Periodontal Disease/Signs & Symptoms
Periodontal disease is the most common clinical condition affecting our canine patients, with dogs showing signs and symptoms by the age of three. Unfortunately, other than bad breath, there are few signs of the disease evident to the owner.
Please watch the video below to learn more from Brook Niemiec, DVM, DAVDC who is a board certified veterinary dentist.
Periodontal disease begins when bacteria in the mouth form a substance called plaque that sticks to the surface of the teeth. Subsequently, minerals in the saliva harden the plaque into dental calculus (tartar), which is firmly attached to the teeth. The real problem develops as plaque and calculus spread under the gum line. Bacteria in this “sub-gingival” plaque set in motion a cycle of damage to the supporting tissues around the tooth, eventually leading to loss of the tooth.
Periodontal disease includes gingivitis (inflammation or redness of the gums) and periodontitis (loss of bone and soft tissue around the teeth.) There is a wide range in the appearance and severity of periodontal disease, which often cannot be properly evaluated or treated without general anesthesia for veterinary patients. Bacteria from the mouth can enter the bloodstream and be carried throughout the body. Studies in dogs have shown that periodontal disease is associated with microscopic changes in the heart, liver, and kidneys.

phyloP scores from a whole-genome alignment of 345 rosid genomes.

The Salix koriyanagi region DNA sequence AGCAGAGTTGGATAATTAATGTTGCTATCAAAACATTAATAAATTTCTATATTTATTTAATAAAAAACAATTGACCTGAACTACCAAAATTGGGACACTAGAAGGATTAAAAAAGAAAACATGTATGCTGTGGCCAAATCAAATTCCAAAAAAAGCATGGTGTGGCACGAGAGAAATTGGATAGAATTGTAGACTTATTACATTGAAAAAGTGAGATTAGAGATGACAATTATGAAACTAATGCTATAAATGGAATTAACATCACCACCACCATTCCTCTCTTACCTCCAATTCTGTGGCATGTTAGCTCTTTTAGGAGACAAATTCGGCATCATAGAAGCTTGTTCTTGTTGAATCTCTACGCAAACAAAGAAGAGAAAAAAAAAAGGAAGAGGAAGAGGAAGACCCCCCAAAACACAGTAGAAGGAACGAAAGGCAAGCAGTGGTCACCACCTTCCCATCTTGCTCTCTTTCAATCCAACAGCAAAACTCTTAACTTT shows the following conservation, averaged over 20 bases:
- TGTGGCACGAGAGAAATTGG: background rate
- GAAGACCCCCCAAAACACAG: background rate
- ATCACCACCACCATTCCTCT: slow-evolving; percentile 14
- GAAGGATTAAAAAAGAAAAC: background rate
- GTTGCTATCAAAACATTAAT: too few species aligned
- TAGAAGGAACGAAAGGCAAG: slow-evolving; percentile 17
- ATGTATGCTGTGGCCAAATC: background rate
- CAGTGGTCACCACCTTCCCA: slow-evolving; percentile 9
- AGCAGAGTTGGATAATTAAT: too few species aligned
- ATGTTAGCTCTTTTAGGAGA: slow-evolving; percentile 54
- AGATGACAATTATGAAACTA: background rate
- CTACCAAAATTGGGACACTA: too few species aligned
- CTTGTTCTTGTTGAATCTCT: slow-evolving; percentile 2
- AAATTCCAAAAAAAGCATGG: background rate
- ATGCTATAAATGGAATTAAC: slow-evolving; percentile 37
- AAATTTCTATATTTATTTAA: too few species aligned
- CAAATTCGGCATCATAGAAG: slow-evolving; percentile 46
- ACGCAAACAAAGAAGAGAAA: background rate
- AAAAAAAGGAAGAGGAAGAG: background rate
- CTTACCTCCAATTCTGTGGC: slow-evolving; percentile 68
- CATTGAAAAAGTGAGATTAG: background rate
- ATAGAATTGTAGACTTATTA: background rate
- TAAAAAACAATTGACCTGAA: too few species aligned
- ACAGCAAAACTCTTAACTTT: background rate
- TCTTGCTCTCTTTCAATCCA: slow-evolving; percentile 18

(Excerpted from the website of the American Veterinary Dental College, www.avdc.org)